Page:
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TEST – Review

July 14, 2014

DVDFestivalsFilm + Entertainment | by Francesco Cerniglia

Scott Marlowe & Matthew Risch in TEST

If getting a film made is already a difficult task, try to imagine what it’s like for queer cinema. Even if things miraculously come together and you have a film, you still need to find a way to reach an audience and there’s no denying you always hope to attract a wider spectrum than just the niche your film is apparently made for. That’s why telling a story that’s more specific and set in a world that’s interesting to explore can only help your cause and pull you out of the average dramatic coming out story. Test is an accomplished cinematic achievement exactly because it focuses on the interesting world of a modern dance company and is set in 1985 San Francisco during the terrifying HIV epidemic, though fear not, this isn’t one of those overly depressing stories.

It seems like recently there’s been a renaissance of films set during the 80s AIDS crisis with titles like How To Survive A Plague, Dallas Buyers Club and HBO’s A Normal Heart. I’ve talked about it among other things with Test’s promising writer/director Chris Mason Johnson when the film screened at the BFI Flare, London LGBT Festival back in March. My interview will appear on Candid’s film page in a couple of weeks. However, this delicate period in our history is not really the heart of the film. It simply provides the backdrop for the story and surely contributes to the symbolism implied in the film’s title. Frankie (Scott Marlowe), the protagonist, is an understudy in a modern dance company made of a group of muscular men and where his skinny (albeit agile) self finds it hard to fit in, especially when during rehearsals he even gets picked on by the choreographer.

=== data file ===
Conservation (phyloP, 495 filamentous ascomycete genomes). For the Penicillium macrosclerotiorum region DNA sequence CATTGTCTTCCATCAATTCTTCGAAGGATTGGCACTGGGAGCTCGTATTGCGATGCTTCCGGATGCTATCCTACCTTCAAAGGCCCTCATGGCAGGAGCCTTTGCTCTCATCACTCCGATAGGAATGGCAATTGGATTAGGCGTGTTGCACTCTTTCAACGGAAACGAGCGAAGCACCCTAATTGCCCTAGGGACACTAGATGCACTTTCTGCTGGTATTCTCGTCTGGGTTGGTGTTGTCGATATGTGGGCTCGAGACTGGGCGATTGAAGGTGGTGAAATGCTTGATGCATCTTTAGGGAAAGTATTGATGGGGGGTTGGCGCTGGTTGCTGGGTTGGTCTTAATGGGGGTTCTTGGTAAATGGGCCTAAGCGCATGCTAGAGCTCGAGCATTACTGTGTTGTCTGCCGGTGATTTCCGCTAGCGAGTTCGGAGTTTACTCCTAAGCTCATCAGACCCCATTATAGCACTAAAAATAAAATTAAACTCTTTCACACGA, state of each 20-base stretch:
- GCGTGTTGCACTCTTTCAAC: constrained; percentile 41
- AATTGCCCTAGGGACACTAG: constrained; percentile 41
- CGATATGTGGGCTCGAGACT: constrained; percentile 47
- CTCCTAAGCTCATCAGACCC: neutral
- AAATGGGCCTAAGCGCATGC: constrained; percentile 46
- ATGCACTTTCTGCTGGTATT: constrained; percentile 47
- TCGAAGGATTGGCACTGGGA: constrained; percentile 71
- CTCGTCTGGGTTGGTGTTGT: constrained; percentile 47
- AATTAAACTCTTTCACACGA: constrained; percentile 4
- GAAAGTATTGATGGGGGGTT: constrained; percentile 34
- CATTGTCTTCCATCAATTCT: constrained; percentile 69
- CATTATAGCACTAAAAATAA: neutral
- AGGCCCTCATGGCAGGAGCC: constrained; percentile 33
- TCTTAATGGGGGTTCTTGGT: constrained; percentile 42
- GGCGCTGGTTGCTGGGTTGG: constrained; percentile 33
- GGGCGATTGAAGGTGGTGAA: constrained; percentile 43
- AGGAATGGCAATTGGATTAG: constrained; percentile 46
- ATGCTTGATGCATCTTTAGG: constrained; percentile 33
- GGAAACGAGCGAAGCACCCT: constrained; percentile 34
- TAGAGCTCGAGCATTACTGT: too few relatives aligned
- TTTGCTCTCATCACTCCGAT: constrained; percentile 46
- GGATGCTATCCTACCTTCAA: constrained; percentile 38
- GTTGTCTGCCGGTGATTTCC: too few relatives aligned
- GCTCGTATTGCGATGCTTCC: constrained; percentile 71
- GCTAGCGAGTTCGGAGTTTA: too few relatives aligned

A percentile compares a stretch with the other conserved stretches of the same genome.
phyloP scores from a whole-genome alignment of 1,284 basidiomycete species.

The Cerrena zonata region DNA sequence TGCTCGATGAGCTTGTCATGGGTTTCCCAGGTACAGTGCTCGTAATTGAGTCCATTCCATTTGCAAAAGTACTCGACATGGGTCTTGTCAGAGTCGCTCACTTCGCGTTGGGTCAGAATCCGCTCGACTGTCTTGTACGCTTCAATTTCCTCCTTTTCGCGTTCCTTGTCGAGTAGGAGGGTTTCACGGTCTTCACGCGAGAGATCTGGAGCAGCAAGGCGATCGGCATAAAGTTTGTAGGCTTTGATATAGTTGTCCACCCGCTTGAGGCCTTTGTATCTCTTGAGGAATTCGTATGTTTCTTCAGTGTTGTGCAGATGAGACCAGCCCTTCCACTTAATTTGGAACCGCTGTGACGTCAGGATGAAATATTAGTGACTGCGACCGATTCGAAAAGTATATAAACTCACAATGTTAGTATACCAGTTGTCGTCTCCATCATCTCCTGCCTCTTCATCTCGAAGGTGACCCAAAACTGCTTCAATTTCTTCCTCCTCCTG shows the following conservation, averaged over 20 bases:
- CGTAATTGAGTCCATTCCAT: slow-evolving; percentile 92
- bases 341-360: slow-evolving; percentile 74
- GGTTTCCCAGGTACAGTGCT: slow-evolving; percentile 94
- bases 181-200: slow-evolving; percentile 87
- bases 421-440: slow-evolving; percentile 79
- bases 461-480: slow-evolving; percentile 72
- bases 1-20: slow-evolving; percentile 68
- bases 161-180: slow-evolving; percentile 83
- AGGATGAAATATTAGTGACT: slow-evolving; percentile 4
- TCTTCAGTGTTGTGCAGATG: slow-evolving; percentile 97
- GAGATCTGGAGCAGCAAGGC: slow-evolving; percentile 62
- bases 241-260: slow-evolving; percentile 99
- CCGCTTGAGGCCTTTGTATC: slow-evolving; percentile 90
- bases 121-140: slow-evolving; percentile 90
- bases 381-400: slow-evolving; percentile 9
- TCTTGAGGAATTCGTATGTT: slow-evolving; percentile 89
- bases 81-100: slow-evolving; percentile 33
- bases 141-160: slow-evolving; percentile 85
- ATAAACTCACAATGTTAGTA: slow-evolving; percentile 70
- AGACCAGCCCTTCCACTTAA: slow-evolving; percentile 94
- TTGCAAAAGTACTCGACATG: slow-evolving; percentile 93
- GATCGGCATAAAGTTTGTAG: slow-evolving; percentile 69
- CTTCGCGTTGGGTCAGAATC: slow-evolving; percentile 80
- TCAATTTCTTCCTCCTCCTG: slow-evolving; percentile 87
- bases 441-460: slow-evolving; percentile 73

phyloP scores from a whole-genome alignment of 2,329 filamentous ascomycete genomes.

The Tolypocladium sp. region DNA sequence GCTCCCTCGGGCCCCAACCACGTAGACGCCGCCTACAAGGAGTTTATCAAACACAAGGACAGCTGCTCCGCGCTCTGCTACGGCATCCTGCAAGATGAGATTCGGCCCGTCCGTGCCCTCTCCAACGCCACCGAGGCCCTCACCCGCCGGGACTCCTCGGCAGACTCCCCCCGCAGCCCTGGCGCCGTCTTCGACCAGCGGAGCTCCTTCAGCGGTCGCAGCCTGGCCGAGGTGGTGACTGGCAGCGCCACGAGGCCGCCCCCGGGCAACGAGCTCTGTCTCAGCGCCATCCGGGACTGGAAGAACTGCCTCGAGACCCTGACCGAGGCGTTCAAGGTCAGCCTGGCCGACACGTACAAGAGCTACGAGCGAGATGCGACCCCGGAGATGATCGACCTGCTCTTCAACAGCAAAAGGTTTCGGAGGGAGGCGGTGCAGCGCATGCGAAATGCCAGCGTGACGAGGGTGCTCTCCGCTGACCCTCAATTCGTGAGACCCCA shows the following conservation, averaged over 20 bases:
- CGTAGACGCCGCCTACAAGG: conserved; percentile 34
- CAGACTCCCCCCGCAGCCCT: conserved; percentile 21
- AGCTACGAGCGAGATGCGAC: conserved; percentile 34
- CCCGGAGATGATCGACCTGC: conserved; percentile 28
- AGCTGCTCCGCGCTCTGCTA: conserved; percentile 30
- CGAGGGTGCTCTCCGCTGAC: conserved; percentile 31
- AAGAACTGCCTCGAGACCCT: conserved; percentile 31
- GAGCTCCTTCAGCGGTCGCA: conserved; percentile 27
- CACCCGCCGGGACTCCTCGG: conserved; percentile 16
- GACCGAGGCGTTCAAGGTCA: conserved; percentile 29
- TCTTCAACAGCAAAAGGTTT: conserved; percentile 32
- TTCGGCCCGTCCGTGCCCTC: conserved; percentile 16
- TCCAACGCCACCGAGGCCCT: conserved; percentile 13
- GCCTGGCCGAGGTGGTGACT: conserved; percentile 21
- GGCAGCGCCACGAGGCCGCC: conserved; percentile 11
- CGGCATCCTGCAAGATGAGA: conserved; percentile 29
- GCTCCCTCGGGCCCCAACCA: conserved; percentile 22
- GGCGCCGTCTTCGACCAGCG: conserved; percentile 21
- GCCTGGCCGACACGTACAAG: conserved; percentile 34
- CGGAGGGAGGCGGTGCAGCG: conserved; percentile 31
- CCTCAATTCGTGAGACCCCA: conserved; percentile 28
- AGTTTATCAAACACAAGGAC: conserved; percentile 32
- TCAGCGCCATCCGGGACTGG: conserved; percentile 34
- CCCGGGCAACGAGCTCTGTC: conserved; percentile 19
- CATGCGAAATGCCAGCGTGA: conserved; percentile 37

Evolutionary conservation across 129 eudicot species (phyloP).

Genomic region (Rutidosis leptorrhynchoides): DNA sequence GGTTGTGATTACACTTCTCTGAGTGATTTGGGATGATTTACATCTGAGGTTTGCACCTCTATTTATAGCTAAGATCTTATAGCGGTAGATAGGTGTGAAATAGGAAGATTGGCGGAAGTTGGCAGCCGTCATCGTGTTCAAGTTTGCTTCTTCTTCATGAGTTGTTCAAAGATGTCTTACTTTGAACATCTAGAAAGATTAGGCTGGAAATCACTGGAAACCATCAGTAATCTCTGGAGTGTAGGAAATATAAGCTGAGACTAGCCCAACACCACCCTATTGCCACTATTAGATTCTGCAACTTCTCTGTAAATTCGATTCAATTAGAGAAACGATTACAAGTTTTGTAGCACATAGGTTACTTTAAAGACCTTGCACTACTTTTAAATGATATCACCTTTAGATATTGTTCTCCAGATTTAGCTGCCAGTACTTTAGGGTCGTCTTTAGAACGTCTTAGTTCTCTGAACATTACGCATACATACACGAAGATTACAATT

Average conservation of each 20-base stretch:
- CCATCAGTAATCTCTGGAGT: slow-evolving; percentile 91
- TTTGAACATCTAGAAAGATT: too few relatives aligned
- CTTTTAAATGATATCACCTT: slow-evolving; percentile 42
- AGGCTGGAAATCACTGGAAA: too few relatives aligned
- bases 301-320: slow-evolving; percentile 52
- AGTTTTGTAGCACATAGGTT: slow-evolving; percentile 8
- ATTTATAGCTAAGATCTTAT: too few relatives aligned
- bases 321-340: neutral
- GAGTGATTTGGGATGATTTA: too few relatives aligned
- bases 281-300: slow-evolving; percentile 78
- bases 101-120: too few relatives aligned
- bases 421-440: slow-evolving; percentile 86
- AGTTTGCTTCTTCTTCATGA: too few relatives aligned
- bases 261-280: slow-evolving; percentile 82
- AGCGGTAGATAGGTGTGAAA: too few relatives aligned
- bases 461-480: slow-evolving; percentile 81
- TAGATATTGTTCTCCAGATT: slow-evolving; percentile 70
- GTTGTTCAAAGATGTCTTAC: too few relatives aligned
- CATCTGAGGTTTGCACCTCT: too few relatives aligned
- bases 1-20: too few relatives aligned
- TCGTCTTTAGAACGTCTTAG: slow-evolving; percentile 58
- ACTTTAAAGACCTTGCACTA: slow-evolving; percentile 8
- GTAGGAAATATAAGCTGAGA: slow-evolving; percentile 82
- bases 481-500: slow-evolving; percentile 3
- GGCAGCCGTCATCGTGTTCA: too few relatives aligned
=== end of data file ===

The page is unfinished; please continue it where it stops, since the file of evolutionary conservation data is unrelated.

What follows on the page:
When one of the dancers gets injured Frankie is called in to replace him during the show and he needs to overcome his self-doubt in order to succeed. But that’s not the only test he has to face during the film. As he navigates the gay dating scene, trying to figure out what he really wants out of it, the menace of HIV becomes more and more palpable and society’s scorn gets more vicious with the illness being hailed as the righteous punishment for the gay lifestyle. So once a new a blood test that can detect the virus is made available to the public, Frankie ponders whether or not to take it, given the implications of his current love life. Speaking of which, Frankie makes friends with Todd (Matthew Risch), the hunky and sarcastic veteran dancer within the company. He keeps teasing the naïve and timid Frankie but the banter between the two soon betrays an undeniable attraction that will turn into Frankie’s final test, that of whether or not he’s ready to commit to a relationship.

It’s not hard to believe that talented filmmaker Chris Mason Johnson began his career as a dancer. He depicts this world with clear passion and vividness and he even recruited acclaimed US choreographer Sidra Bell to stage the sumptuous dance sequences. But Johnson’s attention to detail is not limited to the dance side of things. He thoroughly researched the era, offering quite a believable portrayal of San Francisco in the mid 80s thanks to stylish costume and production design, an atmospheric cinematography and a smart script that tells the story visually rather than through blurby dialogue.

Test 1

An exquisite piece of filmmaking, TEST is a delicate and nuanced look at a life-changing period not just in gay history but human history: a fascinating character study, superbly acted by its two leads and pregnant with rich themes that will leave you with lots of pondering to do. Scott Marlowe, a professional dancer, gives an impressive debut performance as Frankie, perfectly internalizing his character’s emotions whereas brilliant theatre and screen actor Matthew Risch is magnetic as Tood, oozing with charisma. Winner of best film and best screenplay at Outfest and having screened at other prestigious festivals such as the Berlinale, Test is the kind of gay cinema we should see more of.

Test is available on VOD on July 14th and on DVD on July 28th.

Francesco Cerniglia – Film Editor